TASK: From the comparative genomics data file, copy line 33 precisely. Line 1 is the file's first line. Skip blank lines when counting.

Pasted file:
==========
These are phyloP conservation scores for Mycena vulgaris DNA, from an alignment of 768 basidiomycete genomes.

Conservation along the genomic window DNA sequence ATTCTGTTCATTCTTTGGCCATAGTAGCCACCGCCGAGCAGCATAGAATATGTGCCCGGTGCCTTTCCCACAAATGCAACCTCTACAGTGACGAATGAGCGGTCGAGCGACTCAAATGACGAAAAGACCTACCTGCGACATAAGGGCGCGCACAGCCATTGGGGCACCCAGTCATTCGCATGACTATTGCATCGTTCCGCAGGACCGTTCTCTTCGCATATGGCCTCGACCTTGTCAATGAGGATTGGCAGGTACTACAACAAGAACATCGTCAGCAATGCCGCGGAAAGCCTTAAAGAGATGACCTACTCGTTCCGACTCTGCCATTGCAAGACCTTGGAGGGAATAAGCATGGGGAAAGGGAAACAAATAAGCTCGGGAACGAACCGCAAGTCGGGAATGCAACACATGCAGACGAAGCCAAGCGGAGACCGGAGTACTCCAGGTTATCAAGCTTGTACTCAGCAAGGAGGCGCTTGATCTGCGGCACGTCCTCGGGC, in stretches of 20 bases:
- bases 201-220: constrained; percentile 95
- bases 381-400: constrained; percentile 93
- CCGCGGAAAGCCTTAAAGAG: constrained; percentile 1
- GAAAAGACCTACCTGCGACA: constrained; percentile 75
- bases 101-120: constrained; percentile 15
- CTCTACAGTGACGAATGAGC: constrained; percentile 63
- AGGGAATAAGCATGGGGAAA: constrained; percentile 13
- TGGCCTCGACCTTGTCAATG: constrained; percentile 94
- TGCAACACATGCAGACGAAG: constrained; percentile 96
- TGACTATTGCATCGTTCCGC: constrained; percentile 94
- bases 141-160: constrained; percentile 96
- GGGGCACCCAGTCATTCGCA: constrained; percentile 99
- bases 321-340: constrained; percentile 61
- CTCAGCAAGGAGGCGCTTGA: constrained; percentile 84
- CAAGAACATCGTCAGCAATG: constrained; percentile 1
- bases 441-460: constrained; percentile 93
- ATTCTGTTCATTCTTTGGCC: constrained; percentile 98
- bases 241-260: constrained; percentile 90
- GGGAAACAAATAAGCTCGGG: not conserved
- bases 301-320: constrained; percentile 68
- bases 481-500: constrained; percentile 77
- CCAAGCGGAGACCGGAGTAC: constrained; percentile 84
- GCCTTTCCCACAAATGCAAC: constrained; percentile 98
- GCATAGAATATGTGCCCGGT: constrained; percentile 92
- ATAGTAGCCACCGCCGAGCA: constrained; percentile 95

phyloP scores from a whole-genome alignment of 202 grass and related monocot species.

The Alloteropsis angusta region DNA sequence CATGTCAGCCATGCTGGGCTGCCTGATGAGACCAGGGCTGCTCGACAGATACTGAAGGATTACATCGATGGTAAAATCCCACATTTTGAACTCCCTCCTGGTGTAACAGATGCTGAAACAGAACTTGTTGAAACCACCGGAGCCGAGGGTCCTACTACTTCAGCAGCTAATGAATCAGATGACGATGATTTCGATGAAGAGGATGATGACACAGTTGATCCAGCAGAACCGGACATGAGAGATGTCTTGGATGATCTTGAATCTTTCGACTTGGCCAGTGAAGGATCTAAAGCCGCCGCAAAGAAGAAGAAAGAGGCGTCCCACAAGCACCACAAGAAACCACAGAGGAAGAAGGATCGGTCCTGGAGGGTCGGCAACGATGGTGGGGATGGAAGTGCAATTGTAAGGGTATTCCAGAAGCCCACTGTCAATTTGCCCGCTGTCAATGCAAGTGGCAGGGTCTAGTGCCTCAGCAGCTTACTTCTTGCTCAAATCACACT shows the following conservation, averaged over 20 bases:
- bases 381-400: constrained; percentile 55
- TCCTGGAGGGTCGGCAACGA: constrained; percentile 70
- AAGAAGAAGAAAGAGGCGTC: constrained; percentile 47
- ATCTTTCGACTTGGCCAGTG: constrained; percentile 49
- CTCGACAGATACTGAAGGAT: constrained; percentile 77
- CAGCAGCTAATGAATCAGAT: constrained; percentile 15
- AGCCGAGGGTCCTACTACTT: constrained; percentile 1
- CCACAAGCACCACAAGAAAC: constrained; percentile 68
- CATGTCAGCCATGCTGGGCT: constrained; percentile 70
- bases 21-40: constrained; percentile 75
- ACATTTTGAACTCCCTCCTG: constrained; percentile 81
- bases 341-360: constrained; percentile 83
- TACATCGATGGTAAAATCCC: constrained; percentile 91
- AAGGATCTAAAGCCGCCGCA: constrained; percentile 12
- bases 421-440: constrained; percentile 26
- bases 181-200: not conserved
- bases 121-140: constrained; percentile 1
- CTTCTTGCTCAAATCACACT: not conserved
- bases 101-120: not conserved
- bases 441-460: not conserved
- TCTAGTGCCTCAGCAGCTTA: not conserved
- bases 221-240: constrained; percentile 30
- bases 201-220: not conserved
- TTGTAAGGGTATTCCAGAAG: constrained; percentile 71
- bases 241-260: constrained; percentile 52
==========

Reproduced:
- ATCTTTCGACTTGGCCAGTG: constrained; percentile 49